We have become a society that is so focused on getting the job done that we sometimes forget that the journey, and who we are as we travel on that journey, is as important as completing the task at hand. Here's the deal: we don't get a choice about creating a life. If we keep breathing for another 12 months, or as the song in Rent tells us, “another 525,600 minutes,” we will create a year of life. Since our thinking determines our identity which, in turn, determines our life course, the person who we think we are and the person who, in actuality, we are will impact how we decide to move forward — and also how people respond to us on that journey.
According to the Law of Attraction and other philosophies that believe that humans are connected to and influenced by the power and energy of the Universe, in order to attain our goals and dreams and find the life that we want to live, we need to possess qualities that attract whatever it is that we want — be it a better career, deeper relationships with others, health and well-being, etc. What qualities are necessary to attract more success in our lives? For starters, are we being kind, unprejudiced, disciplined, genuine, empathetic, loving of others and ourselves, intuitive, organized, forgiving, and generous?
During my life coaching certification, my teacher, Mary Morrissey, said something that stuck with me (the truth is, she said countless “somethings” that stuck, but this one is on my mind today). Many of us have morning rituals, whether it be drinking coffee from the same mug, meditating, watching the Today show, or making your To-Do list for the day. I am not a morning person, so the idea of doing anything beyond getting myself up and out of the apartment is a daunting task. I am a fan of the daily To-Do list, though. I love being organized, so a list keeps me on track, and I feel very accomplished at the end of the day when I’ve crossed all or most of the tasks off.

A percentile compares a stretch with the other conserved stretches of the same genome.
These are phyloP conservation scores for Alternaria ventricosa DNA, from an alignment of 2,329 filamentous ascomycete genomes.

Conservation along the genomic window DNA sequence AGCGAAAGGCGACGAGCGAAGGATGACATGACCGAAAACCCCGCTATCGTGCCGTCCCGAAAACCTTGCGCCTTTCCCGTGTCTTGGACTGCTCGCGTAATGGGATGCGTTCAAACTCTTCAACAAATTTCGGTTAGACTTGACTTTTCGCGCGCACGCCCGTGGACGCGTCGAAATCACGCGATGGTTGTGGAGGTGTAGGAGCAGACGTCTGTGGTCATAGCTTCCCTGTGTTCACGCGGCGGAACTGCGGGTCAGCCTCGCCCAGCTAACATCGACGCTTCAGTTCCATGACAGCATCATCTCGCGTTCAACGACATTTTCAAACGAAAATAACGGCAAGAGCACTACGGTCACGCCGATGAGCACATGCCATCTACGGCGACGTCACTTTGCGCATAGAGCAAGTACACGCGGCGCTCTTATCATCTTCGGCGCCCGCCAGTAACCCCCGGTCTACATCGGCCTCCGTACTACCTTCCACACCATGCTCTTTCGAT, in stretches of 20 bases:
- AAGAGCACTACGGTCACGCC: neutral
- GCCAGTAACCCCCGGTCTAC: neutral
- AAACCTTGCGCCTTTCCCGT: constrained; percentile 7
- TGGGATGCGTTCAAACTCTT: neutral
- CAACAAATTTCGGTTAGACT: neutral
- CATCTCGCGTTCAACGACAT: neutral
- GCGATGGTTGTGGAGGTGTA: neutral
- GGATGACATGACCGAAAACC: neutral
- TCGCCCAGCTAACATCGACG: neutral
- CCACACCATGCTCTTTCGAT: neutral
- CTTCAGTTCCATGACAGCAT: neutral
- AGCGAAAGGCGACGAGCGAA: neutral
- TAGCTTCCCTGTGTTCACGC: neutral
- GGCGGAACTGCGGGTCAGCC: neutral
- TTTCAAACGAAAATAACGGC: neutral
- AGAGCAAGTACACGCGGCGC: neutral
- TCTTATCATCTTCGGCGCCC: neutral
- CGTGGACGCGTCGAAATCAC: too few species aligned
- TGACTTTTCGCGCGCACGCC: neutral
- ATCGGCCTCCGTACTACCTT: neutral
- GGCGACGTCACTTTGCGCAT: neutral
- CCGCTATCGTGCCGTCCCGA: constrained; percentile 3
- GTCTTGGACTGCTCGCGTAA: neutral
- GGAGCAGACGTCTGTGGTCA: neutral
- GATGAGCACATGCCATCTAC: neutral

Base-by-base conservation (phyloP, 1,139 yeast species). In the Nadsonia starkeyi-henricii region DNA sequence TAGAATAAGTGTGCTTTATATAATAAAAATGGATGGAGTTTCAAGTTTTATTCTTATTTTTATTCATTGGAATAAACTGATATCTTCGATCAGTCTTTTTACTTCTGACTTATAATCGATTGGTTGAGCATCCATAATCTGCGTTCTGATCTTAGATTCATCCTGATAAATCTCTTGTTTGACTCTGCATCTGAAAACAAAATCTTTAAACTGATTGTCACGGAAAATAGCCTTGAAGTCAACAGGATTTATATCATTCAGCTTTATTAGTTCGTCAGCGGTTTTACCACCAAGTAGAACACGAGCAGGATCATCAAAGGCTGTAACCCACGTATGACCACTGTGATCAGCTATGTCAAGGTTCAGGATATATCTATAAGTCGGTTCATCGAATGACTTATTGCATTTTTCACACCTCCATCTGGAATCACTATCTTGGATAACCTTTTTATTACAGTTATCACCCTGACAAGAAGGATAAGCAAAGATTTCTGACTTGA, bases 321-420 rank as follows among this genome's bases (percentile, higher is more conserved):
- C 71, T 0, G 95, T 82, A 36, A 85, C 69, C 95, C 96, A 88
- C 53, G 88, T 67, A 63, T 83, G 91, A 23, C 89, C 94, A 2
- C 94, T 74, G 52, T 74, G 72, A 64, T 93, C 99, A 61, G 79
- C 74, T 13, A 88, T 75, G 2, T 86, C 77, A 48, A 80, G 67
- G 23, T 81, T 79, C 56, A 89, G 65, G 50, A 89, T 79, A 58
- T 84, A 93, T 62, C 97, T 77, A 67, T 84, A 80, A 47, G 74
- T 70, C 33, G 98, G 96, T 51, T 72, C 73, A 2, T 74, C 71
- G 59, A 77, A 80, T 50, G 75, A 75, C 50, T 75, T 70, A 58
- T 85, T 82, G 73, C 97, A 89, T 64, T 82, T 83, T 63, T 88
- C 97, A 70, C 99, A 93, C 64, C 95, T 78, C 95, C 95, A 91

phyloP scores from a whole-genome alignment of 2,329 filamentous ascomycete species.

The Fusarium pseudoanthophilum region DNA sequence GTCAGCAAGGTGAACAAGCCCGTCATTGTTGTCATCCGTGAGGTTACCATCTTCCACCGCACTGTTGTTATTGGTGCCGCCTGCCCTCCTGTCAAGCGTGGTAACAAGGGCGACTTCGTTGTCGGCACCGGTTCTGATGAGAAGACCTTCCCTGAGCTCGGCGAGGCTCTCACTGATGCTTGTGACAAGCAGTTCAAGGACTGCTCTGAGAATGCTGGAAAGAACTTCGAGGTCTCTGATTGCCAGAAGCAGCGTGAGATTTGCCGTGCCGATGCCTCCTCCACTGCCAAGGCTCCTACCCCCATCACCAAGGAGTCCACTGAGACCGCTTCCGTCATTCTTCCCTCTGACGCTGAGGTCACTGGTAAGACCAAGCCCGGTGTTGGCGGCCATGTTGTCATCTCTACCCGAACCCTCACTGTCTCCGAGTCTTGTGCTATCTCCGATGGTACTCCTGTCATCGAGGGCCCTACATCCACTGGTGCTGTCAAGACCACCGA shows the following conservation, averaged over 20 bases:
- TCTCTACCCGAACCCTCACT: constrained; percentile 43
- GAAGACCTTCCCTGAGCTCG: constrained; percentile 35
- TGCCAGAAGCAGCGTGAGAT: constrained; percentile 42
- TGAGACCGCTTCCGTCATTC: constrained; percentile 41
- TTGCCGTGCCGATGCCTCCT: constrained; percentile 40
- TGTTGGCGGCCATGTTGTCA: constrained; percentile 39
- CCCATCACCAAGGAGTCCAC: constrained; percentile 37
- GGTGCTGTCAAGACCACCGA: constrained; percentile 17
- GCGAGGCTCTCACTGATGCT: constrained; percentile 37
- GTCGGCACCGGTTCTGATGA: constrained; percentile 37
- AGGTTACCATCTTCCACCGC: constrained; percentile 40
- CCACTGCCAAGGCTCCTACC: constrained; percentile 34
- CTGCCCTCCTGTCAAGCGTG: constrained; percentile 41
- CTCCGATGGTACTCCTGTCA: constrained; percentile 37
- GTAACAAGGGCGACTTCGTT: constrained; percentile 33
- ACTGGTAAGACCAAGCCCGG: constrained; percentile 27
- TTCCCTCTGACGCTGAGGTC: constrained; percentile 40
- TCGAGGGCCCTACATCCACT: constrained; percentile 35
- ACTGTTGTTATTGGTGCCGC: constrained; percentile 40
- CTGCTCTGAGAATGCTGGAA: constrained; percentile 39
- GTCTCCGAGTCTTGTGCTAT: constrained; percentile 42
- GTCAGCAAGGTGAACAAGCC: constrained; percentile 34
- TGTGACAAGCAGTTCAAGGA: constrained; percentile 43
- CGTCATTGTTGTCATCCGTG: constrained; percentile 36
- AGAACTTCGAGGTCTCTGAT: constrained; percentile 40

Here’s where Mary comes in and the reason I started this post with the qualities that attract success. Mary is a morning practice enthusiast, and one of her rituals is this. When she wakes up, she makes a To-Be list. Now, many of us make To-Do lists, but how many people do we know make To-Be lists? A recent quote that I liked reads, “We are human beings, not human doings, so why do we forget that being is as important as doing?” Touché!
I’m sure Mary has her own specific To-Be list technique but, honestly, there is no set way to create your own practice. As long as it works for you, anything goes.
Here’s one example:
- Focus on the To-Be list before you go to sleep or as you’re starting your day.
- Check your calendar and schedule and determine what qualities you want to exemplify or feelings that you want to experience as the day progresses. On that particular day (or days — you can determine your own timeframe), who do you want to be and what qualities can you inhabit that correlate to that person?
- Then, create your To-Be list. I find it’s best to stick to 3 to 5 traits — any more just becomes overwhelming. Write it down on paper, type it into an electronic device, make it a vision board, or choose your own special way.
- The key is to post it or store it somewhere that you’ll see it throughout the day, as studies have shown visual images are powerful tools to keep you focused and remind you of your objectives.
Here’s how I fashioned my own To-Be morning practice. I create a semi-daily list at the top of my To-Do list on the Keep app on my phone. Personally, I find that different time periods call for different qualities and different timetables. It all depends on the demands of my schedule and, truthfully, my state of mind. I can do one each day and sometimes, I’ll do one that will last me for a week. In any event, each list includes 3 areas of my life. I think of who I want to be:
- For my work in the world (for my business, other work ventures, specific projects, volunteering, etc.)